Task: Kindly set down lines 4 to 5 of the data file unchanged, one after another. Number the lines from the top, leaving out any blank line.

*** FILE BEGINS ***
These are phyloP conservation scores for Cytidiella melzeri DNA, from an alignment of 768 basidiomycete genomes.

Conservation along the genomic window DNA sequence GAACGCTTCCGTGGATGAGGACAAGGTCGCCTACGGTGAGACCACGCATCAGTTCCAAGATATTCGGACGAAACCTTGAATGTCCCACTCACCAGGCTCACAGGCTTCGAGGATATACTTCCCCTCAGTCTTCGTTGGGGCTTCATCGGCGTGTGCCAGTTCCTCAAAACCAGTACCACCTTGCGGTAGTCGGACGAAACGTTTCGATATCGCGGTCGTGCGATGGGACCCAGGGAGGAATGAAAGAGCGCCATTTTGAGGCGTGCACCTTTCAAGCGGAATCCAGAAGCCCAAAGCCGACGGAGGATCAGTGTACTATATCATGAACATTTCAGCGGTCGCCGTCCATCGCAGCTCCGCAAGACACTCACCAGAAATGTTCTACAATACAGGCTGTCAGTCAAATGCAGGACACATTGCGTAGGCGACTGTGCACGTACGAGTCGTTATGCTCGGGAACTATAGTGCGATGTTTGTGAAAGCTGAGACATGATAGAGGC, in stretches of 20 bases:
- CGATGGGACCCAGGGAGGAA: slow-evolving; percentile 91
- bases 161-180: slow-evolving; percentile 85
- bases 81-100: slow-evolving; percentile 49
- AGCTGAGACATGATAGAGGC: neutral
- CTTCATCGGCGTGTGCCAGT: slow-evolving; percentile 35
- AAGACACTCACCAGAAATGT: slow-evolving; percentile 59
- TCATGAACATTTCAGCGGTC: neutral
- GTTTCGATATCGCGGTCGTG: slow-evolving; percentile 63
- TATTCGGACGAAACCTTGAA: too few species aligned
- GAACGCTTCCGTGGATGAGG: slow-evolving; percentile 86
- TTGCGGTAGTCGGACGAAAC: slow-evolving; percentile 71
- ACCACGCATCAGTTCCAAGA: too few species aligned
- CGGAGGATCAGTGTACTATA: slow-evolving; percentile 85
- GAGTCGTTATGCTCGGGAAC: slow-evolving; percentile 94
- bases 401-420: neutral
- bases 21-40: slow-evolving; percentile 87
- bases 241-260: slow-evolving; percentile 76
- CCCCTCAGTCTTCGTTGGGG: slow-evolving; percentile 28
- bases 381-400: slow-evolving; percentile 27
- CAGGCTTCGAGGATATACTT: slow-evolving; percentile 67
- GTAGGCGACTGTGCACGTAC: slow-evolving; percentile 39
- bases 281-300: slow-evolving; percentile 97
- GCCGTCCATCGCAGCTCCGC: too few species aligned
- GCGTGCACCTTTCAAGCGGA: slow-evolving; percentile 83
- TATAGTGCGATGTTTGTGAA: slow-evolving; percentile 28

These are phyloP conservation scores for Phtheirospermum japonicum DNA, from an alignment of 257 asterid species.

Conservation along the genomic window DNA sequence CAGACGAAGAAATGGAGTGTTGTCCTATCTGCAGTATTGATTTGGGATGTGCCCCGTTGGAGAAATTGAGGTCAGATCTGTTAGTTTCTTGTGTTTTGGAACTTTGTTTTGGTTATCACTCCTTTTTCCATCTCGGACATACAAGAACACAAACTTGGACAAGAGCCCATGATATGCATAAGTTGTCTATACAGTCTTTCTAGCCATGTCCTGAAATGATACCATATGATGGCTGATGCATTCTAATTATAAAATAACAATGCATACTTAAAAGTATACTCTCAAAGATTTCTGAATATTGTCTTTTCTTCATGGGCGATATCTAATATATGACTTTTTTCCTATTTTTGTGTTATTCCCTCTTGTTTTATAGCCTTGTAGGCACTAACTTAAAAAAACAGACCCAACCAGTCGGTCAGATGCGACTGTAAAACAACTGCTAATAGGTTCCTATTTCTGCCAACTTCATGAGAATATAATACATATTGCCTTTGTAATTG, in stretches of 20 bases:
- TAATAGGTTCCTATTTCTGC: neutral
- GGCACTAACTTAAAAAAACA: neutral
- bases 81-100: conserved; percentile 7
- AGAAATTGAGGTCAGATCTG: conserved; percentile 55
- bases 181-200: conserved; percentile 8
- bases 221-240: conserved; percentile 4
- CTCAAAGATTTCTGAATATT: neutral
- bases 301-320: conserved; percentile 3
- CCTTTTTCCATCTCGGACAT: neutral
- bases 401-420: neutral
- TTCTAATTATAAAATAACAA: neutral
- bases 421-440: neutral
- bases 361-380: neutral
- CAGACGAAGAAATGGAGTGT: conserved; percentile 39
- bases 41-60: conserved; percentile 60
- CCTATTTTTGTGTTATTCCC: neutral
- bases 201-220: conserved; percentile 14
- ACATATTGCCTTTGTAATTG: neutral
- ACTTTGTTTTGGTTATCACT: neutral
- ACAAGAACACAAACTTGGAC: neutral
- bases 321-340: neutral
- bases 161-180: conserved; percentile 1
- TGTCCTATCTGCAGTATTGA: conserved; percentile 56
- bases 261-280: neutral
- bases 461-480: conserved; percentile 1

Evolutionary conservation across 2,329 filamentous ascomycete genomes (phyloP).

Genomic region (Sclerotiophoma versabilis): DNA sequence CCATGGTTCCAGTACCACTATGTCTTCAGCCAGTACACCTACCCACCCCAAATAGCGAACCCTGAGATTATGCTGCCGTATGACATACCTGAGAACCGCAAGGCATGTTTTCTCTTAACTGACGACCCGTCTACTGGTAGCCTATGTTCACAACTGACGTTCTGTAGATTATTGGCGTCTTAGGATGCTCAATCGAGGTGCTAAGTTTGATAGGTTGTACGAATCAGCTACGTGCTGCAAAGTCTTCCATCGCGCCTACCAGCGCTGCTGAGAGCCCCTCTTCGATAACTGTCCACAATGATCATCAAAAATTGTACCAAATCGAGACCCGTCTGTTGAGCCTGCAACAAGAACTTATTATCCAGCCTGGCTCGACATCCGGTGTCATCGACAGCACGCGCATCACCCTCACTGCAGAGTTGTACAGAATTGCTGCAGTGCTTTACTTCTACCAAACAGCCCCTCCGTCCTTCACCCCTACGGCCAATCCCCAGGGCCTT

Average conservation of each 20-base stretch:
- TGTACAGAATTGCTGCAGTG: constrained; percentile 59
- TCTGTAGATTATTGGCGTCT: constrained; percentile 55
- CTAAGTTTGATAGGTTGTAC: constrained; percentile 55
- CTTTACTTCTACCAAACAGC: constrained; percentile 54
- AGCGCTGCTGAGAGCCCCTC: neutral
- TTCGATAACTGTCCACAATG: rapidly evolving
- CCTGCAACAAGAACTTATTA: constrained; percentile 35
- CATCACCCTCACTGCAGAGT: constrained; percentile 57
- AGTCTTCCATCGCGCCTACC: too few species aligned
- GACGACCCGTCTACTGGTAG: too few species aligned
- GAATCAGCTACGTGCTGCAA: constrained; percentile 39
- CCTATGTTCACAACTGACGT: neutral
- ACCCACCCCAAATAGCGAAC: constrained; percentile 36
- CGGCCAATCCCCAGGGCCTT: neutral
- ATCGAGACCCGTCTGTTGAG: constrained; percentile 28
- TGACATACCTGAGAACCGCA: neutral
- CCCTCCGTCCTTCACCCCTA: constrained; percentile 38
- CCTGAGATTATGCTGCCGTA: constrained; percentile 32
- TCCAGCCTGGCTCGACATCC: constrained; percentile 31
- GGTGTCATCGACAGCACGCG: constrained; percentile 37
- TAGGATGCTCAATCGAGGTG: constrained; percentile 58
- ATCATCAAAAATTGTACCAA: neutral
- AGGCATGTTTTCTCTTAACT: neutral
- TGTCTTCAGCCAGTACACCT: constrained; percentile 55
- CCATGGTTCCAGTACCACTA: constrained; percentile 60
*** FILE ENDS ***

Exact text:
- bases 161-180: slow-evolving; percentile 85
- bases 81-100: slow-evolving; percentile 49